We also visited Fort George http://www.undiscoveredscotland.co.uk/nairn/fortgeorge/ where I used to work, to say hello to some old friends. It's a very odd place; still threatening and yet useless. It was built at huge expense, going wildly over budget, after the defeat of the Jacobites at Culloden and is heavily fortified with cannon pointing in all directions. It's on a promontary sticking out into the Moray Firth and so there is usually a howling gale waiting for you round every corner. It's still an active army barracks, at the moment for the Black Watch regiment, so the inhabitants are squaddies, historic building conservationists and herring gulls. It's a good place to see the dolphins from though and at around 3pm on sunny days I would sometimes climb up the gun embrasures with my binoculars to watch them leaping.
Speaking of dolphins, we did the tourist bit and went out on the dolphin cruise. We didn't see a single dolphin but had a great time sailing out into the Moray Firth then turning and sailing right under the Kessock Bridge (see photo) to see if any could be found in the Beauly Firth. Amongst other things, we learned from the captain that Margo from The Good Life lives in Fortrose. Country Mouse was thrilled!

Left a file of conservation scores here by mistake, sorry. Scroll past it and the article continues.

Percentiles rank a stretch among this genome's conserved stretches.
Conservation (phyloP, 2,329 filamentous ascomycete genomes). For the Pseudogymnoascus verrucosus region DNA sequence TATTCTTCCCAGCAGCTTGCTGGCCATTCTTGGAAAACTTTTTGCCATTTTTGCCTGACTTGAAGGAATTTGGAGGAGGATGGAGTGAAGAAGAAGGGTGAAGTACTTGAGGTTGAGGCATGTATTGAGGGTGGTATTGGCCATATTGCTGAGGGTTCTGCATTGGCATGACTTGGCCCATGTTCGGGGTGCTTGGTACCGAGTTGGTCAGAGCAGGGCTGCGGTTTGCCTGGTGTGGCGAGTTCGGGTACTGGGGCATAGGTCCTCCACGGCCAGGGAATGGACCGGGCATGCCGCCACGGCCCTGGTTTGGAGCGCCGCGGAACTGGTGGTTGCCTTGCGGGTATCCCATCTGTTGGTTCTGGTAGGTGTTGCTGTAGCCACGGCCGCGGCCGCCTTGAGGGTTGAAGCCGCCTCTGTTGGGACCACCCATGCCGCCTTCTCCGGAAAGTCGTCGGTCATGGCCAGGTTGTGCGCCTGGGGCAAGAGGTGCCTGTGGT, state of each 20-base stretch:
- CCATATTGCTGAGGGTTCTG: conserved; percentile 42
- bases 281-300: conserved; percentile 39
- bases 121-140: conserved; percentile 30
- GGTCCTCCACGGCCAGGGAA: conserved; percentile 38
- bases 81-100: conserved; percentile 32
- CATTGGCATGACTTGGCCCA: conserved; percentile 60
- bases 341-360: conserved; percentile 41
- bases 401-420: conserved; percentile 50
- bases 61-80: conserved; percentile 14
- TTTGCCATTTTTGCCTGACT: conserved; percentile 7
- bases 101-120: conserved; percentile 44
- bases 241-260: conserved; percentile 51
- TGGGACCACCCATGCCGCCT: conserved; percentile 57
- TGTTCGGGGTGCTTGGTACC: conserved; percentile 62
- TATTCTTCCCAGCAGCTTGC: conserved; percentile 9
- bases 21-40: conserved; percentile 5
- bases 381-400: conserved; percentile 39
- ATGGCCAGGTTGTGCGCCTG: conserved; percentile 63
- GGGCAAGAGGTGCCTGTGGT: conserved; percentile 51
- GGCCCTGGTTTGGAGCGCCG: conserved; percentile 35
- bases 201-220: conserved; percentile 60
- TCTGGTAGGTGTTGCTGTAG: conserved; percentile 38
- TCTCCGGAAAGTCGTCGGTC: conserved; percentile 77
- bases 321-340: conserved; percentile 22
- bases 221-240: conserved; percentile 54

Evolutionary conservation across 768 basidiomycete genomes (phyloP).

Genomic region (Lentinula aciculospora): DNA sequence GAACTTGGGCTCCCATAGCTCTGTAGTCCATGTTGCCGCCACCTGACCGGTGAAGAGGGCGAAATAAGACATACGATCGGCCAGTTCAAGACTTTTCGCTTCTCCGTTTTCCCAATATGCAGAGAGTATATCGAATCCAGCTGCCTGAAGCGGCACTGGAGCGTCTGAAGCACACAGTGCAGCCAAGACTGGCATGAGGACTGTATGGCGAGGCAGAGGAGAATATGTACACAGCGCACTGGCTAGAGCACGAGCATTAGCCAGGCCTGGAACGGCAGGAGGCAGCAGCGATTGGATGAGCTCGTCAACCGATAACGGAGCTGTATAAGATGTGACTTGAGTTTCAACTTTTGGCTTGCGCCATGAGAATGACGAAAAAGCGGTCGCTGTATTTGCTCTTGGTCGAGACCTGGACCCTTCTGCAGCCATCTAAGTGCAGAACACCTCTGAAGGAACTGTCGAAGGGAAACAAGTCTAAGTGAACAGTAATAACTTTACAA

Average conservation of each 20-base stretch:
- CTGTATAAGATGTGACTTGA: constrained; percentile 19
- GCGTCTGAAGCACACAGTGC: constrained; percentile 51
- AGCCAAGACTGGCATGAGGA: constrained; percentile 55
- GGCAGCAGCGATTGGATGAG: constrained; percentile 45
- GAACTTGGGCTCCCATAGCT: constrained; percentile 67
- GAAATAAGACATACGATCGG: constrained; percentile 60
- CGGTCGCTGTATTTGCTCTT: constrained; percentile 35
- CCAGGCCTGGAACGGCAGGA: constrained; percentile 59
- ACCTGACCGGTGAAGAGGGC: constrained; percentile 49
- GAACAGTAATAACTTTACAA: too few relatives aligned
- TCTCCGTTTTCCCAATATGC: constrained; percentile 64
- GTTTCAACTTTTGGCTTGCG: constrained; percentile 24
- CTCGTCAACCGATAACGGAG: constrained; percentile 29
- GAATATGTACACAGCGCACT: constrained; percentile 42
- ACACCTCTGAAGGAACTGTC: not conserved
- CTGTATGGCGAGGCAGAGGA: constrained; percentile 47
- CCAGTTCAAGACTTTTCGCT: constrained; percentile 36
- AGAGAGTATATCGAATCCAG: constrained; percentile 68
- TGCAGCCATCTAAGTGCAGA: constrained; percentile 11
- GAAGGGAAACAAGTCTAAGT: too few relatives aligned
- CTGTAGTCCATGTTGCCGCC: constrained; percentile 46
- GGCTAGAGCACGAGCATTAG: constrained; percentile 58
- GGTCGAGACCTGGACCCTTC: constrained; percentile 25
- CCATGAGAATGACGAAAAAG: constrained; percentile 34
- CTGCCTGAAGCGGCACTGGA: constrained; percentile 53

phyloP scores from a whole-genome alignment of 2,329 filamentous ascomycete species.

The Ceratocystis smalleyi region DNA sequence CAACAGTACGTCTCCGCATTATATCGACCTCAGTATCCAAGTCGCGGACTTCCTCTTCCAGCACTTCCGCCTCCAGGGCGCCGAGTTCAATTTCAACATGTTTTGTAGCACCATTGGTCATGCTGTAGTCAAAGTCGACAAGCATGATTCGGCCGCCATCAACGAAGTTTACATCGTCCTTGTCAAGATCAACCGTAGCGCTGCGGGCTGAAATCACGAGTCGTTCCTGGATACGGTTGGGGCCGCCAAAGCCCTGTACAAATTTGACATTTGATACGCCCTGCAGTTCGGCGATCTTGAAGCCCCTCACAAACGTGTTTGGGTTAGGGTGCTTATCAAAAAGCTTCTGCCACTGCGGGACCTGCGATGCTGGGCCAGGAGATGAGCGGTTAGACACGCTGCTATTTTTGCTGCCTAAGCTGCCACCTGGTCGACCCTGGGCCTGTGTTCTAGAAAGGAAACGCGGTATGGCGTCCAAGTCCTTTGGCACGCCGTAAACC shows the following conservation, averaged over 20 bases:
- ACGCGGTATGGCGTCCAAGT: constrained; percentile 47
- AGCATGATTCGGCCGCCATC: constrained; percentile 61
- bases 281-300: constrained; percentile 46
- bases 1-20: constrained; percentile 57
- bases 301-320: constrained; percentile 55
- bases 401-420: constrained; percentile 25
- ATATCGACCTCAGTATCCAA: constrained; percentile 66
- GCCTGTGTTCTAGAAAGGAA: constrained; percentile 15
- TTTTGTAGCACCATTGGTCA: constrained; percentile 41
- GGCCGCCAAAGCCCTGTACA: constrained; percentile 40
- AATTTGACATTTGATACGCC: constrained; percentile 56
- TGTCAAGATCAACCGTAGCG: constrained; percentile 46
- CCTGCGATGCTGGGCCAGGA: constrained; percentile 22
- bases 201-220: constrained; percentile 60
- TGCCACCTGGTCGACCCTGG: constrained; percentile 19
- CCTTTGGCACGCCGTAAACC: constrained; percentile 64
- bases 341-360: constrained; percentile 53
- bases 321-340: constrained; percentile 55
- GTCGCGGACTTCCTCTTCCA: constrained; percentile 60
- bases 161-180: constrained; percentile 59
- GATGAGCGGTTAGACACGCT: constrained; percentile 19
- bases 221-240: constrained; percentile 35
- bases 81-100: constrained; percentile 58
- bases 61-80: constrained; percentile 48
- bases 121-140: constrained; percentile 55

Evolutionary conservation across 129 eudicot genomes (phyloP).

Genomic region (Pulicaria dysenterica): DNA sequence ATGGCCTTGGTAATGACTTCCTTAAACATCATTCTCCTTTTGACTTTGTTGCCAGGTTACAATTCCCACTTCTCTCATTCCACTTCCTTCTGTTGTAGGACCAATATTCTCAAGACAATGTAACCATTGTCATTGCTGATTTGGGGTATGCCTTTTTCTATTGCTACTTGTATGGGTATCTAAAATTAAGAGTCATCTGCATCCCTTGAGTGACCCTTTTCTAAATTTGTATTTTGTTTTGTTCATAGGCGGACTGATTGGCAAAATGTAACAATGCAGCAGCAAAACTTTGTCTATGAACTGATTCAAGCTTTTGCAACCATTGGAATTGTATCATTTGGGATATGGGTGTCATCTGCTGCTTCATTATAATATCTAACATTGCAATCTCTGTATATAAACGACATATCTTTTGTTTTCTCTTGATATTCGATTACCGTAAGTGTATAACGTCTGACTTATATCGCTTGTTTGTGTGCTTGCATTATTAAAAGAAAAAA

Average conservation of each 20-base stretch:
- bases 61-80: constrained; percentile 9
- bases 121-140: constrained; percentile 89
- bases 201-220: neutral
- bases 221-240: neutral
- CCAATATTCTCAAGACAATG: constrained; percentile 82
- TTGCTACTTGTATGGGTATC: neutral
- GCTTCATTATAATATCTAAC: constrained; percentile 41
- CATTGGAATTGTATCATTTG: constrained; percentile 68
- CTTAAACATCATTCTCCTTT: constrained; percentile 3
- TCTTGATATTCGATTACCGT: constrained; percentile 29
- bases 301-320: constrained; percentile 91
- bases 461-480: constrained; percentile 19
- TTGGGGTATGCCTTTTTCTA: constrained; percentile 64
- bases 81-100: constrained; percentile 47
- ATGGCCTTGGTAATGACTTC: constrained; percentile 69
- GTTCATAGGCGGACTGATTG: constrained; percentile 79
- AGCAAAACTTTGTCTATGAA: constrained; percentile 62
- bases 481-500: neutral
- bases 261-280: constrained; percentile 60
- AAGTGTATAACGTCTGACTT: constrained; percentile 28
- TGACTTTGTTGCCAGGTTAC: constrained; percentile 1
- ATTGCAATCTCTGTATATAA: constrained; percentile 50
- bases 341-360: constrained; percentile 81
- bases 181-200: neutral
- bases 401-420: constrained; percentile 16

We also visited Brodie Castle, a National Trust property not far from Findhorn. It's a sweet little castle which has a relatively happy history other than one very tragic story, which the tour guide told with detail and relish and a complete lack of sensitivity to the presence of horrified Little R. It's the story of Lady Margaret Duff (link to her portrait:
http://www.scran.ac.uk/database/record.php?usi=000-000-520-612-C) who married the laird and had 5 children before dying in a fire around 1800. Apparently she dismissed her servant and settled down in bed with a book, unaware that a burning peat had tumbled from the fire and was smoking on the carpet. She fell unconscious from the smoke and awoke to find that her bed, nightclothes and hair were alight. She ran round the room in panic, of course setting fire to everything she touched on the way, and when her husband (devoted, great love story of defiance of parents to marry, etc) rushed in he had to run through a wall of flames to drag her out. She died 3 hours later of smoke inhalation and shock. A truly horrific story, and told to us as we stood in the very room. Little R has asked me many times since to tell her "about the lady who died in the fire." I have sugar coated it as much as possible but she heard the original M Night Shyamalan version so there's not really much I can do in mitigation.